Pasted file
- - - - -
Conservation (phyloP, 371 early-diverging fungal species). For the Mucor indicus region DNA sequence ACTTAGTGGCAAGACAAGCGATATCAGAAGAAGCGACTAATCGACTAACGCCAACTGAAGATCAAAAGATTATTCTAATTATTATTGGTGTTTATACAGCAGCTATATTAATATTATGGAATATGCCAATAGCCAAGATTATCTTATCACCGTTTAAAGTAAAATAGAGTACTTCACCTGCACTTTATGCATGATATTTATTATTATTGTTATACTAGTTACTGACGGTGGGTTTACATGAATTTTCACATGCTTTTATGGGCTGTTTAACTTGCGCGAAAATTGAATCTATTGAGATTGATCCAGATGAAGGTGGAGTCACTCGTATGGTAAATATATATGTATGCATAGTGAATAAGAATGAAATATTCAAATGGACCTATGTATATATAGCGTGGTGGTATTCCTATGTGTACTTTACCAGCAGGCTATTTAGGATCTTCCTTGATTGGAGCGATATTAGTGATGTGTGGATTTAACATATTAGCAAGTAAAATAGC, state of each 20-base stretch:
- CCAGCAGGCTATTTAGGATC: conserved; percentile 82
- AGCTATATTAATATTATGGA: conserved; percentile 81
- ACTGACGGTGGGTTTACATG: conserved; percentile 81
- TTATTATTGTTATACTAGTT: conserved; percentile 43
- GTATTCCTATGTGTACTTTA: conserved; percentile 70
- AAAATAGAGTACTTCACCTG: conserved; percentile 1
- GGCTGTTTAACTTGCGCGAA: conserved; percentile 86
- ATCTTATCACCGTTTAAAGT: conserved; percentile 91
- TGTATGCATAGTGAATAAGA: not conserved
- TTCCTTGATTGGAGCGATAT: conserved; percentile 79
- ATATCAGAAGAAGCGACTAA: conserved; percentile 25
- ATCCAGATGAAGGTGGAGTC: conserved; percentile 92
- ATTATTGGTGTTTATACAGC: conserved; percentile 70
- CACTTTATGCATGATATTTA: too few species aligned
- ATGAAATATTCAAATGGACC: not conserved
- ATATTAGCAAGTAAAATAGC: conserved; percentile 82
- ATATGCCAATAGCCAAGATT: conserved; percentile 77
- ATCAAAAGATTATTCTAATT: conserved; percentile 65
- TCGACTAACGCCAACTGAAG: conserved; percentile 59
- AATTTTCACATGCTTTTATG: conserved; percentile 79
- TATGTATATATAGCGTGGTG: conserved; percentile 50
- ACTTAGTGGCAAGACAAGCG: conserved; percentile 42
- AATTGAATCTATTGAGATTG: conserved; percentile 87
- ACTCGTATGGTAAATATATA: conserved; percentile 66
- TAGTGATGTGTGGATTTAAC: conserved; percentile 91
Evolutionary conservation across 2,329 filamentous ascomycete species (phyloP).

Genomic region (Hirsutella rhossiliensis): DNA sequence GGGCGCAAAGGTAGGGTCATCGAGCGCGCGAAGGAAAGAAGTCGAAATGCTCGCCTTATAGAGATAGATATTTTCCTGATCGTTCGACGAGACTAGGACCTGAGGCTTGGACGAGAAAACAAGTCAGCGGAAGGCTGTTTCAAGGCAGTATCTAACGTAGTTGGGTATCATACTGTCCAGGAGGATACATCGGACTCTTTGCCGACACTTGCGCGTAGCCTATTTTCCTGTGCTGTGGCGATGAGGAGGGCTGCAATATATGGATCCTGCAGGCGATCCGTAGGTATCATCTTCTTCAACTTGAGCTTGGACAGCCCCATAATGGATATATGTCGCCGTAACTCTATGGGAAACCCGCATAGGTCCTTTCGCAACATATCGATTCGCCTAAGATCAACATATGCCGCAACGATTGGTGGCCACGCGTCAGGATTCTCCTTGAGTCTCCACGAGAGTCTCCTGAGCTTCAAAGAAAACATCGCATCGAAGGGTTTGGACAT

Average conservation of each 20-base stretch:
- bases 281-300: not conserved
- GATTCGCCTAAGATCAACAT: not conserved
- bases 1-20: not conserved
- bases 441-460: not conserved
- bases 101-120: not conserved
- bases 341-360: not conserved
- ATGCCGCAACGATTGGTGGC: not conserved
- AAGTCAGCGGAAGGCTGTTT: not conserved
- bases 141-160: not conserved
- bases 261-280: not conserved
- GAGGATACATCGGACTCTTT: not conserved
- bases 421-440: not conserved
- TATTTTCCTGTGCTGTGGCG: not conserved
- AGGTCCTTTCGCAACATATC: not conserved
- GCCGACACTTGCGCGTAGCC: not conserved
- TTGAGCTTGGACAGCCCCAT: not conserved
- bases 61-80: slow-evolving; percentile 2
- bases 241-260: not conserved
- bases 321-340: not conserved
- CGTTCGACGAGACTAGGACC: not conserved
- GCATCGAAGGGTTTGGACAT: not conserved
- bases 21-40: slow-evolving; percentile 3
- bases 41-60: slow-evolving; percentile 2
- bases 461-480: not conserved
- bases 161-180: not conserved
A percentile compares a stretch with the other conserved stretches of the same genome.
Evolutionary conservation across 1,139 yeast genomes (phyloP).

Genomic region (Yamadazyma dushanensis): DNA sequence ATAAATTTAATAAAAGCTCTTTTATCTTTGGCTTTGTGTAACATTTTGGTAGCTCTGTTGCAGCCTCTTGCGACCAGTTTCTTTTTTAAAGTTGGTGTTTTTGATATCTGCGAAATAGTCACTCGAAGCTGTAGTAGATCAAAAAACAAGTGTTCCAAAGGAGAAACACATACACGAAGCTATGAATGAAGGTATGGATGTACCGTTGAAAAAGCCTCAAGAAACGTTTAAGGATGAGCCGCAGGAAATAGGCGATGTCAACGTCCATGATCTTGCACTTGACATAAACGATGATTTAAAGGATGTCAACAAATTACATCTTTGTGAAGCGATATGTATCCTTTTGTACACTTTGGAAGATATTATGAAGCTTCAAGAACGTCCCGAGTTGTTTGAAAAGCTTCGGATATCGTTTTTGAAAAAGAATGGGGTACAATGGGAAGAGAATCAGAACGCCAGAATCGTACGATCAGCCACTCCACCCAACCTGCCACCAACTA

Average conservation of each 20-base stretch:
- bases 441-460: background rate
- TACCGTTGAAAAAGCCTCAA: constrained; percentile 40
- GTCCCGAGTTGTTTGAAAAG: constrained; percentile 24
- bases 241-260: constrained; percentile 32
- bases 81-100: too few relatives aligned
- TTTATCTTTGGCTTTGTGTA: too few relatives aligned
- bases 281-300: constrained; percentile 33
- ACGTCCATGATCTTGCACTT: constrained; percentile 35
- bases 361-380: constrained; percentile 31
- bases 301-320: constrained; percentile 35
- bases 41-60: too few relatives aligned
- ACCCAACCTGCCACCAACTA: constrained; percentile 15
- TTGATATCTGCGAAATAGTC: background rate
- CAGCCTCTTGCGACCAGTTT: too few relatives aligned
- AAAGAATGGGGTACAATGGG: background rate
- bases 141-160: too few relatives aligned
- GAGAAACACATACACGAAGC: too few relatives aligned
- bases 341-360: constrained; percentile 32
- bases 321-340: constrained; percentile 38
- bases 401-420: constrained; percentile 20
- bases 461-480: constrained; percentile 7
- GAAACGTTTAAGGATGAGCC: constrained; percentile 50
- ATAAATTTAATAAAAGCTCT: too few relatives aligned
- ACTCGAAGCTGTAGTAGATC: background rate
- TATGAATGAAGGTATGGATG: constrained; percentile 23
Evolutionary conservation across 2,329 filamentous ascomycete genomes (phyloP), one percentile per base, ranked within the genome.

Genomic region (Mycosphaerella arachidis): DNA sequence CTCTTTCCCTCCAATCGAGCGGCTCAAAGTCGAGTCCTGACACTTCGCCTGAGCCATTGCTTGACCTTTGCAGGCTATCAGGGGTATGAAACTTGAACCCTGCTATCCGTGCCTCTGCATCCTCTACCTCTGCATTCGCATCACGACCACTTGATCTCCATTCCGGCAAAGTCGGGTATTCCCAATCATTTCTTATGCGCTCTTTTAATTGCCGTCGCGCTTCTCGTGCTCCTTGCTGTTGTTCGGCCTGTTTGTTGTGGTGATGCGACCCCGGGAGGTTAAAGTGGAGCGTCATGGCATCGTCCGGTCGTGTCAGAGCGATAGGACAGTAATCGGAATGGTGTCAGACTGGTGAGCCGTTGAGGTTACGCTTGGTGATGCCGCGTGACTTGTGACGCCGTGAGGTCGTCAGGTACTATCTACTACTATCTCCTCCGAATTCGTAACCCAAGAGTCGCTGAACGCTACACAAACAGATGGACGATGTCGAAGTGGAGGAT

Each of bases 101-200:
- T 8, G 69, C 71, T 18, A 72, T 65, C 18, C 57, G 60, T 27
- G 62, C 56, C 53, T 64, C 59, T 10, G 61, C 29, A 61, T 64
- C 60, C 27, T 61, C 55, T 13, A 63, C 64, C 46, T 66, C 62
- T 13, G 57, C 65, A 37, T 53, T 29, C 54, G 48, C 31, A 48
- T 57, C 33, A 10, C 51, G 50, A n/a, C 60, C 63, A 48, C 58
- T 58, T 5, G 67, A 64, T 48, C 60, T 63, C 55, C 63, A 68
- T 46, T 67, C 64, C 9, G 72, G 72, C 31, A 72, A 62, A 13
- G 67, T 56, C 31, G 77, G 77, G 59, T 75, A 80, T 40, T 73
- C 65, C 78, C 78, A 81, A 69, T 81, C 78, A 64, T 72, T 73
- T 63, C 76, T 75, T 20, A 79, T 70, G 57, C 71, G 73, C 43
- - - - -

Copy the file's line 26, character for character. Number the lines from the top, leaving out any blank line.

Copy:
- TAGTGATGTGTGGATTTAAC: conserved; percentile 91